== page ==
All About Corporate Etiquettes!

All About Corporate Etiquettes!

Corporate etiquette can be termed as a way of exhibiting socially acceptable behavior in business relationships. It can be defined as the way of behaving in a business environment. The importance of corporate etiquette is growing day by day. People are coming closer together due to the impact of advanced technology, which in turn increases the need for people relationship skills or good social manners. According to research conducted by the American Society of Quality Control, 68% of business is lost by corporates due to the indifferent attitude of employees while dealing with prospective clients.

So, one can be assured of the significance of people skills in capturing the market share rather than the goods and services delivered. This proves the great need for employees to Invest or be train in etiquette to refine and sharpen the blunt edges of their people skills.

Here are some essential tips that employees must follow to improve their corporate etiquette skills and make the corporate environment pleasant, more positive and productive:

Follow Common Courtesy: Check your attitude for simple and common courtesies. Be sure you avoid annoying people around you by gossiping, raising your pitch, intruding on two people’s conversation, exhibiting fancy mobile ring tones loudly, etc, during a client meet or at your workstation.

Give and take Respect: Treat others the way you wish to be treated. Be courteous and respectful towards your clients, boss, seniors, co-workers and subordinates. Never forget to thank or appreciate the person who helped you out. Make sure, while being respectful and cordial towards your co-workers and clients, to draw a distinctive line between your professional and personal life to avoid unnecessary complications.

Dress Code: Your attire plays a significant role in enhancing your positive image. It adds spice to the talent, qualification and experience you possess and helps to gain self-confidence and success. So try to reflect your professionalism in your dress.

Exhibit Rational Personality: At times in the work environment, you may come across some adverse situations. Be mature in dealing with unexpected situations as, sometimes, the way you react to a given problem will be more stressful than the problem itself.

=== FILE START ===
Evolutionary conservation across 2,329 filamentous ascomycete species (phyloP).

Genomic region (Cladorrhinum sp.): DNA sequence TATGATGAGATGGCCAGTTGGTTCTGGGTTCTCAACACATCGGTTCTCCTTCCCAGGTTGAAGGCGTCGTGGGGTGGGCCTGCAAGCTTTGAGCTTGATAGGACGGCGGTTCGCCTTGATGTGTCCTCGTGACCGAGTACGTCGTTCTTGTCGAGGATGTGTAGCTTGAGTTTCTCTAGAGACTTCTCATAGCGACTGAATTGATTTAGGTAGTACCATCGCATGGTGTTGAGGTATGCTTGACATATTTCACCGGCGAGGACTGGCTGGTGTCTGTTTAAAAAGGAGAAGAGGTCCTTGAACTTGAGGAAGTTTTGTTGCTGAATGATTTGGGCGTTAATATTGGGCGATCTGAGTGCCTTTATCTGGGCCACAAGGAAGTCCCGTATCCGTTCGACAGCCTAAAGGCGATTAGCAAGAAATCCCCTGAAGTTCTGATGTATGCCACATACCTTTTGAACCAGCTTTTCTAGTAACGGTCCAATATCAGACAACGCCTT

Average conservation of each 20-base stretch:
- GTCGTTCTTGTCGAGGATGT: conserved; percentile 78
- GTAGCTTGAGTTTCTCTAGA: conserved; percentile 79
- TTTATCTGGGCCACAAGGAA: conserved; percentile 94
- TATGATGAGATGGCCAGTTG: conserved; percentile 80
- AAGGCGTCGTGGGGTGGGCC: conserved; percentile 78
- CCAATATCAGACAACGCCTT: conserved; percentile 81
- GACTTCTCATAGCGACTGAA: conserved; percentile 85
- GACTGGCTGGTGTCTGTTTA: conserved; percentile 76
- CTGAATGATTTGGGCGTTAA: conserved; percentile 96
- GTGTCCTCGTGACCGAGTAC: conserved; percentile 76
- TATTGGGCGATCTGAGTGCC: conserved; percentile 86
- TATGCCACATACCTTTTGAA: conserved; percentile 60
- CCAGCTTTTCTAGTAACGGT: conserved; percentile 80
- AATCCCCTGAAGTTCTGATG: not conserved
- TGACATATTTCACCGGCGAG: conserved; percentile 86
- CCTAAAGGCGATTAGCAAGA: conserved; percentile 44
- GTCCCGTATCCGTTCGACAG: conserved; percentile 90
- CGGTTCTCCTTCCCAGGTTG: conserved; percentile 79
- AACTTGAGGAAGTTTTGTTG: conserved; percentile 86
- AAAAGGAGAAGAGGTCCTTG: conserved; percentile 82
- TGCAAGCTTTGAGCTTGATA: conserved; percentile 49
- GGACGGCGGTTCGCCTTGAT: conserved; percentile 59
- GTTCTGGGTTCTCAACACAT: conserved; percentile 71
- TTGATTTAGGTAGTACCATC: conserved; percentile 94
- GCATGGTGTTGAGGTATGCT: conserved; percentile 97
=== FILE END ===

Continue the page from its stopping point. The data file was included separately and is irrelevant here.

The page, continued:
Research: In today’s global business, one has to deal with multi-cultural people. So, before dealing with a prospective client or interacting with a co-worker, do a little bit of homework by researching the location they belong to or their preferences. This can help you respect their sensitive areas.

Thus, in this fast paced world and highly competitive business environment, enhancing your corporate etiquette skills helps build long-term relationships with your clients as well as co-workers and thereby ensures business as well as personal success.

116 Proven E-learning Design and Development Tips

  • Michael J. Spangle

    There was a brief time in my life when I was unable to find work in my field. During that time I worked at a Home Depot, collecting shopping carts and loading customer vehicles. One of the things they taught us during our orientation training was that “one bad customer service experience translates to ten lost sales”. Having read the complete article I am amazed at how many of the tips presented represent, what should be, plain common sense. There is much to be said for the concept of placing yourself in the shoes of the other person and reflecting on how you are presenting yourself to them.

  • Karen B

    Very nicely put together, succinct. I echo Michael, much of the content really should be plain common sense.

  • “The indifferent attitude of employees” says it all. In the health care field I talk to nurses and other caregivers about their marketing potential. Usually I receive a response that implies that medical professionals don’t do marketing, that it is beneath their profession. At that point I tell them that they have been marketing all along but doing it very poorly.

    Michael’s comment on his Home Depot experience is just as valid in health care as it is in the retail field. One bad experience in a hospital yields 5 or 6 people (patient plus family members) spreading the word about how bad the care was. The word of a friend or family member on the level of care received will outweigh any billboard, news paper or TV advertisement. The advent of social media that is accessed by various mobile devices enables the negative comments to spread to hundreds of people at the speed of light.

    Many nurses I talk to seem to be genuinely surprised that their offhand comments and poor attitudes can have such a profound effect on the overall business of health care.